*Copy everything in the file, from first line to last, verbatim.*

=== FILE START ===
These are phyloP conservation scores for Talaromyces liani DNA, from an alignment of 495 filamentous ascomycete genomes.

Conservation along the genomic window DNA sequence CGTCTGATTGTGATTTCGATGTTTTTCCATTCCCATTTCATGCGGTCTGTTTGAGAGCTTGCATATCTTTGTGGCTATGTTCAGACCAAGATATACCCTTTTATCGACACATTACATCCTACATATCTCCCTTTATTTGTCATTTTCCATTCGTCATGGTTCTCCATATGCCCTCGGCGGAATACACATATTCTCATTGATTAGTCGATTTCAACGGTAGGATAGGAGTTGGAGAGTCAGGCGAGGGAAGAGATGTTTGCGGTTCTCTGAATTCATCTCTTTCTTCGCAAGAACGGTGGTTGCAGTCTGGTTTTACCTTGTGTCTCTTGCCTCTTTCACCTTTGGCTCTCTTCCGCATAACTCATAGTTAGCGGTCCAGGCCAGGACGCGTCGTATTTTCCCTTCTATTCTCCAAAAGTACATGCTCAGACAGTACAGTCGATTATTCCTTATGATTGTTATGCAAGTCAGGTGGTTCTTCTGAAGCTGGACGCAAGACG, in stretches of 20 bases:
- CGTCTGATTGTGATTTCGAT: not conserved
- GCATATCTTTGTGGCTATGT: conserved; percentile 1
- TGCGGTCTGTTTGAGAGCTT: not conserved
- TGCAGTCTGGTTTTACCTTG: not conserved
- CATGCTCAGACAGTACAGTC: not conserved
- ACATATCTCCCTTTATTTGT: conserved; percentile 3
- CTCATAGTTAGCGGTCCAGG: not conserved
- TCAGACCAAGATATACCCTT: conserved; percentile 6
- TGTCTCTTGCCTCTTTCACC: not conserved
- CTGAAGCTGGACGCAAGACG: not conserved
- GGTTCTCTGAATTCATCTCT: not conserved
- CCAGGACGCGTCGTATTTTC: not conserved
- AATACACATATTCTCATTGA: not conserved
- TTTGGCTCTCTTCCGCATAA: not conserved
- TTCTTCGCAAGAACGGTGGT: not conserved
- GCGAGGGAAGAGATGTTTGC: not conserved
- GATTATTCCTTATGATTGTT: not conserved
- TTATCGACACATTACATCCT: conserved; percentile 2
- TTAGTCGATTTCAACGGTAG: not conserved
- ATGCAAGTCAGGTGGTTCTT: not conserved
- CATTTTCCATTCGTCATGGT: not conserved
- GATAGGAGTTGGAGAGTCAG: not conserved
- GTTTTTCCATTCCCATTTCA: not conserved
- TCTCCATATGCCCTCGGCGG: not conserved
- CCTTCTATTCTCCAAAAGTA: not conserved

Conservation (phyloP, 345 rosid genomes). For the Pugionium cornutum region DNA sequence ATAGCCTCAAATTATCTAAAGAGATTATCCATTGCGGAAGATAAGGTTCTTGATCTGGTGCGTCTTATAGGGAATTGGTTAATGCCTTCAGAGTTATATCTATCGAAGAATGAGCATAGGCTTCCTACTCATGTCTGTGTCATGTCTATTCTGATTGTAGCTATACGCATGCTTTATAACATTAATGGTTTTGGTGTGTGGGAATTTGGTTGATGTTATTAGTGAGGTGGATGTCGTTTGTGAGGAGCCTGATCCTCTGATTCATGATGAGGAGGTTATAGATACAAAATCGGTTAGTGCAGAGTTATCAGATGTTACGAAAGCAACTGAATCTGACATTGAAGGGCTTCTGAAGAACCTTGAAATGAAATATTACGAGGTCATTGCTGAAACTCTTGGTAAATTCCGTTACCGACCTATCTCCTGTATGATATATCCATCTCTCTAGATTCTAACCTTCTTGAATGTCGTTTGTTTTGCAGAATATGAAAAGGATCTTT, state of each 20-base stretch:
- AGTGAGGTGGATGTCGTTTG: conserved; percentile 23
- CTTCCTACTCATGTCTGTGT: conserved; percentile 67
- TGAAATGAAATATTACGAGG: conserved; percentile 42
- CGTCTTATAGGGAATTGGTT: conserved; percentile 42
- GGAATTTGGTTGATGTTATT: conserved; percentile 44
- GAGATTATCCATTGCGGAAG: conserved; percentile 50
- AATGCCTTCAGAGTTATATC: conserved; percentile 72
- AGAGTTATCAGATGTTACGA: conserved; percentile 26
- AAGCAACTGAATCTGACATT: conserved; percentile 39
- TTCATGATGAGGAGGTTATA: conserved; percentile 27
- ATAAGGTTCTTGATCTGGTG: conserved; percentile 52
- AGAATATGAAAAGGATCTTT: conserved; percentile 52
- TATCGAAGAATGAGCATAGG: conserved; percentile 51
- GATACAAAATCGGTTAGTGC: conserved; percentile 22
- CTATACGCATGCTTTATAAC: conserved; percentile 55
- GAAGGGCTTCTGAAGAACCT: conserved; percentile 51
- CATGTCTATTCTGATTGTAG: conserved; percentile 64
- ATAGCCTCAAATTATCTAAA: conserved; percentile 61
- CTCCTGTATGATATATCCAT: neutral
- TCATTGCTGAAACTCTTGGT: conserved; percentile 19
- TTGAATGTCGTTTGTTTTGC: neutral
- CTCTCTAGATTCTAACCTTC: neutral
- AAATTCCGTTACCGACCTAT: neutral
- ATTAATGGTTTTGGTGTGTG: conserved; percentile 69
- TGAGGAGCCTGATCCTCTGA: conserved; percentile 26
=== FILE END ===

These are phyloP conservation scores for Talaromyces liani DNA, from an alignment of 495 filamentous ascomycete genomes.

Conservation along the genomic window DNA sequence CGTCTGATTGTGATTTCGATGTTTTTCCATTCCCATTTCATGCGGTCTGTTTGAGAGCTTGCATATCTTTGTGGCTATGTTCAGACCAAGATATACCCTTTTATCGACACATTACATCCTACATATCTCCCTTTATTTGTCATTTTCCATTCGTCATGGTTCTCCATATGCCCTCGGCGGAATACACATATTCTCATTGATTAGTCGATTTCAACGGTAGGATAGGAGTTGGAGAGTCAGGCGAGGGAAGAGATGTTTGCGGTTCTCTGAATTCATCTCTTTCTTCGCAAGAACGGTGGTTGCAGTCTGGTTTTACCTTGTGTCTCTTGCCTCTTTCACCTTTGGCTCTCTTCCGCATAACTCATAGTTAGCGGTCCAGGCCAGGACGCGTCGTATTTTCCCTTCTATTCTCCAAAAGTACATGCTCAGACAGTACAGTCGATTATTCCTTATGATTGTTATGCAAGTCAGGTGGTTCTTCTGAAGCTGGACGCAAGACG, in stretches of 20 bases:
- CGTCTGATTGTGATTTCGAT: not conserved
- GCATATCTTTGTGGCTATGT: conserved; percentile 1
- TGCGGTCTGTTTGAGAGCTT: not conserved
- TGCAGTCTGGTTTTACCTTG: not conserved
- CATGCTCAGACAGTACAGTC: not conserved
- ACATATCTCCCTTTATTTGT: conserved; percentile 3
- CTCATAGTTAGCGGTCCAGG: not conserved
- TCAGACCAAGATATACCCTT: conserved; percentile 6
- TGTCTCTTGCCTCTTTCACC: not conserved
- CTGAAGCTGGACGCAAGACG: not conserved
- GGTTCTCTGAATTCATCTCT: not conserved
- CCAGGACGCGTCGTATTTTC: not conserved
- AATACACATATTCTCATTGA: not conserved
- TTTGGCTCTCTTCCGCATAA: not conserved
- TTCTTCGCAAGAACGGTGGT: not conserved
- GCGAGGGAAGAGATGTTTGC: not conserved
- GATTATTCCTTATGATTGTT: not conserved
- TTATCGACACATTACATCCT: conserved; percentile 2
- TTAGTCGATTTCAACGGTAG: not conserved
- ATGCAAGTCAGGTGGTTCTT: not conserved
- CATTTTCCATTCGTCATGGT: not conserved
- GATAGGAGTTGGAGAGTCAG: not conserved
- GTTTTTCCATTCCCATTTCA: not conserved
- TCTCCATATGCCCTCGGCGG: not conserved
- CCTTCTATTCTCCAAAAGTA: not conserved

Conservation (phyloP, 345 rosid genomes). For the Pugionium cornutum region DNA sequence ATAGCCTCAAATTATCTAAAGAGATTATCCATTGCGGAAGATAAGGTTCTTGATCTGGTGCGTCTTATAGGGAATTGGTTAATGCCTTCAGAGTTATATCTATCGAAGAATGAGCATAGGCTTCCTACTCATGTCTGTGTCATGTCTATTCTGATTGTAGCTATACGCATGCTTTATAACATTAATGGTTTTGGTGTGTGGGAATTTGGTTGATGTTATTAGTGAGGTGGATGTCGTTTGTGAGGAGCCTGATCCTCTGATTCATGATGAGGAGGTTATAGATACAAAATCGGTTAGTGCAGAGTTATCAGATGTTACGAAAGCAACTGAATCTGACATTGAAGGGCTTCTGAAGAACCTTGAAATGAAATATTACGAGGTCATTGCTGAAACTCTTGGTAAATTCCGTTACCGACCTATCTCCTGTATGATATATCCATCTCTCTAGATTCTAACCTTCTTGAATGTCGTTTGTTTTGCAGAATATGAAAAGGATCTTT, state of each 20-base stretch:
- AGTGAGGTGGATGTCGTTTG: conserved; percentile 23
- CTTCCTACTCATGTCTGTGT: conserved; percentile 67
- TGAAATGAAATATTACGAGG: conserved; percentile 42
- CGTCTTATAGGGAATTGGTT: conserved; percentile 42
- GGAATTTGGTTGATGTTATT: conserved; percentile 44
- GAGATTATCCATTGCGGAAG: conserved; percentile 50
- AATGCCTTCAGAGTTATATC: conserved; percentile 72
- AGAGTTATCAGATGTTACGA: conserved; percentile 26
- AAGCAACTGAATCTGACATT: conserved; percentile 39
- TTCATGATGAGGAGGTTATA: conserved; percentile 27
- ATAAGGTTCTTGATCTGGTG: conserved; percentile 52
- AGAATATGAAAAGGATCTTT: conserved; percentile 52
- TATCGAAGAATGAGCATAGG: conserved; percentile 51
- GATACAAAATCGGTTAGTGC: conserved; percentile 22
- CTATACGCATGCTTTATAAC: conserved; percentile 55
- GAAGGGCTTCTGAAGAACCT: conserved; percentile 51
- CATGTCTATTCTGATTGTAG: conserved; percentile 64
- ATAGCCTCAAATTATCTAAA: conserved; percentile 61
- CTCCTGTATGATATATCCAT: neutral
- TCATTGCTGAAACTCTTGGT: conserved; percentile 19
- TTGAATGTCGTTTGTTTTGC: neutral
- CTCTCTAGATTCTAACCTTC: neutral
- AAATTCCGTTACCGACCTAT: neutral
- ATTAATGGTTTTGGTGTGTG: conserved; percentile 69
- TGAGGAGCCTGATCCTCTGA: conserved; percentile 26